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REVIEW: "Geekonomics: The Real Cost of Insecure Software", David Rice

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  • Rob, grandpa of Ryan, Trevor, Devon & Han
    BKGKNMCS.RVW 20080207 Geekonomics: The Real Cost of Insecure Software , David Rice, 2008, 0-321-47789-8, U$29.99/C$32.99 %A David Rice
    Message 1 of 1 , May 5, 2008
      BKGKNMCS.RVW 20080207

      "Geekonomics: The Real Cost of Insecure Software", David Rice, 2008,
      0-321-47789-8, U$29.99/C$32.99
      %A David Rice david@...
      %C P.O. Box 520, 26 Prince Andrew Place, Don Mills, Ontario M3C 2T8
      %D 2008
      %G 0-321-47789-8 978-0-321-47789-7
      %I Addison-Wesley Publishing Co.
      %O U$29.99/C$32.99 416-447-5101 800-822-6339 bkexpress@...
      %O http://www.amazon.com/exec/obidos/ASIN/0321477898/robsladesinterne
      %O http://www.amazon.ca/exec/obidos/ASIN/0321477898/robsladesin03-20
      %O Audience n+ Tech 2 Writing 3 (see revfaq.htm for explanation)
      %P 362 p.
      %T "Geekonomics: The Real Cost of Insecure Software"

      In the preface, the author states that the only pre-requisite for
      reading the book is a "hint of curiosity." This is because the work
      explores the issue of insecure and unreliable software from a
      sociological and economic perspective, rather than giving the topic a
      purely technical examination.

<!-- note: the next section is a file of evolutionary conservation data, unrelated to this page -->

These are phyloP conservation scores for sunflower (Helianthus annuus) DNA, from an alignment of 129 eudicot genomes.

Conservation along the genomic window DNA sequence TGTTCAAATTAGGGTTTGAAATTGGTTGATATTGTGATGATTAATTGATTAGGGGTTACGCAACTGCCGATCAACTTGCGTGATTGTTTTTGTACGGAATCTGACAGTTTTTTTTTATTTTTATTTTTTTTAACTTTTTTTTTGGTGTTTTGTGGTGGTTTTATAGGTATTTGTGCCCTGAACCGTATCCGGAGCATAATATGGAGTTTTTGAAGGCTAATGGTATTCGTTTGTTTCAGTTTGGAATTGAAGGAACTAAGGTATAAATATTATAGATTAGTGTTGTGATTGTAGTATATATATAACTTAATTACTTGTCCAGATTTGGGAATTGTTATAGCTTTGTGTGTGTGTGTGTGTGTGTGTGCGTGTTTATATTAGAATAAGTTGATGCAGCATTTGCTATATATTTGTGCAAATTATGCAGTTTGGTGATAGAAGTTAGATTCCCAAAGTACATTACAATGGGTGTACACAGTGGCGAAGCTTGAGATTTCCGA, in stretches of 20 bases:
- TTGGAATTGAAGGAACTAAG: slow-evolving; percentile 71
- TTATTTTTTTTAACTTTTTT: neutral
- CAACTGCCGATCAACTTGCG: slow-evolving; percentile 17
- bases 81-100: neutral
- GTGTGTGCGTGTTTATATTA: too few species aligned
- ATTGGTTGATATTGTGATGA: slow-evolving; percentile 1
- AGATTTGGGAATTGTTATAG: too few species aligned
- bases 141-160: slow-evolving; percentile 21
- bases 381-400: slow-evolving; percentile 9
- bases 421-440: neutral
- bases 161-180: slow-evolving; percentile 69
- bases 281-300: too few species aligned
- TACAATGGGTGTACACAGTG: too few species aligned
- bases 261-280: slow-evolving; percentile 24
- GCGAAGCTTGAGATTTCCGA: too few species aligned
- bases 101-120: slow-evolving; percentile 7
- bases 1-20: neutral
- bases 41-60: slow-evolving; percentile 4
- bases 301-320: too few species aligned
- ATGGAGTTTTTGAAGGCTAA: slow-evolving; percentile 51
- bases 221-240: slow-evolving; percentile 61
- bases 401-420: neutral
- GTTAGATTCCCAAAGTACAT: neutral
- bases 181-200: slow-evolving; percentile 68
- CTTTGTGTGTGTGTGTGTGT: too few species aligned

Rice's book is readable, informative, and makes important points. I
      enjoyed it. Normally such an assessment comes at the end of the
      review, but I want to state this up front, because, in the remainder
      of the commentary contains a number of critical comments. For the
      most part, though, these apply to components that Rice has not
      included, and which would tend to support his contention, rather than
      detract from it.

      Chapter one repeats a lot of the material in the preface, sometimes in
      greater detail. Rice compares software with cement, in terms of the
      infrastructure of modern society, and also introduces the economic
      concepts of incentives and utility. The emphasis, in the analysis of
      software flaws, is on intrusions and networking, but the examples
      cited concentrate on concerns of reliability, rather than intrusions,
      somewhat weakening the overall argument. The lack of software
      standards, and the fact that unregulated markets militate against
      quality and safety, are addressed in chapter two. The text also
      specifically explores the problems involved in the ubiquitous practice
      of patching software faults. Rice's reasoning on the matters, while
      generally sound and extremely convincing, does have some odd quirks.
      For example, he repeats the widely held belief that building secure
      software in the first place must necessarily be more expensive, or
      companies would be doing it. (A relevant counter-example in the world
      of non-computer technology would be that of refrigerator doors. For
      years fridge door latches were a danger to children when old fridges
      were abandoned. Children playing around the fridges could enter them,
      and then become locked inside. It was only after appliance companies
      were forced to change the door locking mechanisms that they turned to
      magnetic closures--and found that not only were those mechanisms
      safer, but also cheaper and more energy efficient. Thus, companies
      may sometimes need to be forced into practices that may actually be to